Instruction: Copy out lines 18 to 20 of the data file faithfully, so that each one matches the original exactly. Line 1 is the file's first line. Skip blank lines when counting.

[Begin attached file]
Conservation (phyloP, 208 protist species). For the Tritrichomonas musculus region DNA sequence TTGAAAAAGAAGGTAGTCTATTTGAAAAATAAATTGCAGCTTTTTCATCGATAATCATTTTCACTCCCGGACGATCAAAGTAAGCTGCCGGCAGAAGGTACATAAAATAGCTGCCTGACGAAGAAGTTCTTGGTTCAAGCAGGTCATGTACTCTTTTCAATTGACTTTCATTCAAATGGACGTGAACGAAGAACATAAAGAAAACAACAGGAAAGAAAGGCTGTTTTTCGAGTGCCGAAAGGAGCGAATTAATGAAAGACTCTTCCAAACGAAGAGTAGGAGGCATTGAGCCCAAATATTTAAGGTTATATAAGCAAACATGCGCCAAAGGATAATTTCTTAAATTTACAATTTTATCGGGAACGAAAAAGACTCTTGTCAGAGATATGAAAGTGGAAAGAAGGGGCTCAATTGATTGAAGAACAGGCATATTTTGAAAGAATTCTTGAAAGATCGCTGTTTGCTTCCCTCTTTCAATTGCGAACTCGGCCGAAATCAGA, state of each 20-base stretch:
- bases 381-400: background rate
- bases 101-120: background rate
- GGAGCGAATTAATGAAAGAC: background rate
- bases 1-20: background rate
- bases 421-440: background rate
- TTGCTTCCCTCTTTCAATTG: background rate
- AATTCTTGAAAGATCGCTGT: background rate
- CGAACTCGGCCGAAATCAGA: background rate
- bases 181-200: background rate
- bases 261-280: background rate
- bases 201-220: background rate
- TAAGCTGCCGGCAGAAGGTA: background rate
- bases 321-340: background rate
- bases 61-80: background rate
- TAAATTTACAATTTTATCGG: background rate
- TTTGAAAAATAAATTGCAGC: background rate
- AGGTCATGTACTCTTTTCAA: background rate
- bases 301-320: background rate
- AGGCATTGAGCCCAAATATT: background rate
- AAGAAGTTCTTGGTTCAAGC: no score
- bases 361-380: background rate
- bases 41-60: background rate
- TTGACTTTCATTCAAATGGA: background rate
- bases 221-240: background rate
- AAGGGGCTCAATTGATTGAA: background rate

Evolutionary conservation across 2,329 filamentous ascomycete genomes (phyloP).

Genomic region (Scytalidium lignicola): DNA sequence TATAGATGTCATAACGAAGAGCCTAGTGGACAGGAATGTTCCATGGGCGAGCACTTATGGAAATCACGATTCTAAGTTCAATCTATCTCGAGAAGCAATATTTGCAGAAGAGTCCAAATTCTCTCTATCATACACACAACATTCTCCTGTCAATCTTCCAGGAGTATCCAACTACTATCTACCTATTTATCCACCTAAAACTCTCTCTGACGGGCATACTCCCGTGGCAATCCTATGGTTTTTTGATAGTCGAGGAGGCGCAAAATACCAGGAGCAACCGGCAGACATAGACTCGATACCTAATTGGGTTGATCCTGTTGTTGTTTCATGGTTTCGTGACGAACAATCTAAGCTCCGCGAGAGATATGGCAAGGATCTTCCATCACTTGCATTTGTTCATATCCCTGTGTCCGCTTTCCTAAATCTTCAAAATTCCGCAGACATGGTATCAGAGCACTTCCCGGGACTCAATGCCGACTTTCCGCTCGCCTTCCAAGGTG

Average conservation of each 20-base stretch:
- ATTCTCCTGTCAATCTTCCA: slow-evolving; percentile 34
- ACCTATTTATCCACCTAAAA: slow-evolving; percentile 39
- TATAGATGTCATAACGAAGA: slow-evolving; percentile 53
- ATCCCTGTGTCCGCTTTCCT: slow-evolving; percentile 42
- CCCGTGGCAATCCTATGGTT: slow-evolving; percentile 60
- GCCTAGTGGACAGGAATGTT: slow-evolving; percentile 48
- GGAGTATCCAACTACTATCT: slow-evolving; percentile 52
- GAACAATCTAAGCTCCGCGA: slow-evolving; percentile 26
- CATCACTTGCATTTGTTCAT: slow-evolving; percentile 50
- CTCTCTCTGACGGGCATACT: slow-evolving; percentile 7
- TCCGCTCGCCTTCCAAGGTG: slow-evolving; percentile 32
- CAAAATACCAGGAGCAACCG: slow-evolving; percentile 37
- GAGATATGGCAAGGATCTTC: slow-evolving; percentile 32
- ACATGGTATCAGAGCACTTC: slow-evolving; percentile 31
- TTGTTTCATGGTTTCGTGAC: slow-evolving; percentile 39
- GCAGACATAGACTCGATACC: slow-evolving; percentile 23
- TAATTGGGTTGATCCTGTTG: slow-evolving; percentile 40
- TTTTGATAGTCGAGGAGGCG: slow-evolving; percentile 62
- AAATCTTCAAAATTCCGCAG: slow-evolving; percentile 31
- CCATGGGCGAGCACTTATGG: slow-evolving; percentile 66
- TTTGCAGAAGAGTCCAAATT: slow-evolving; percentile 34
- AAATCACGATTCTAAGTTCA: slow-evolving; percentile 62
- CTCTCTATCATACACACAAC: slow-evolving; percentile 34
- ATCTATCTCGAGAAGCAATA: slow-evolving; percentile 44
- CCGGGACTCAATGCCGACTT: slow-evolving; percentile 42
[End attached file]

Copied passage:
- AGGTCATGTACTCTTTTCAA: background rate
- bases 301-320: background rate
- AGGCATTGAGCCCAAATATT: background rate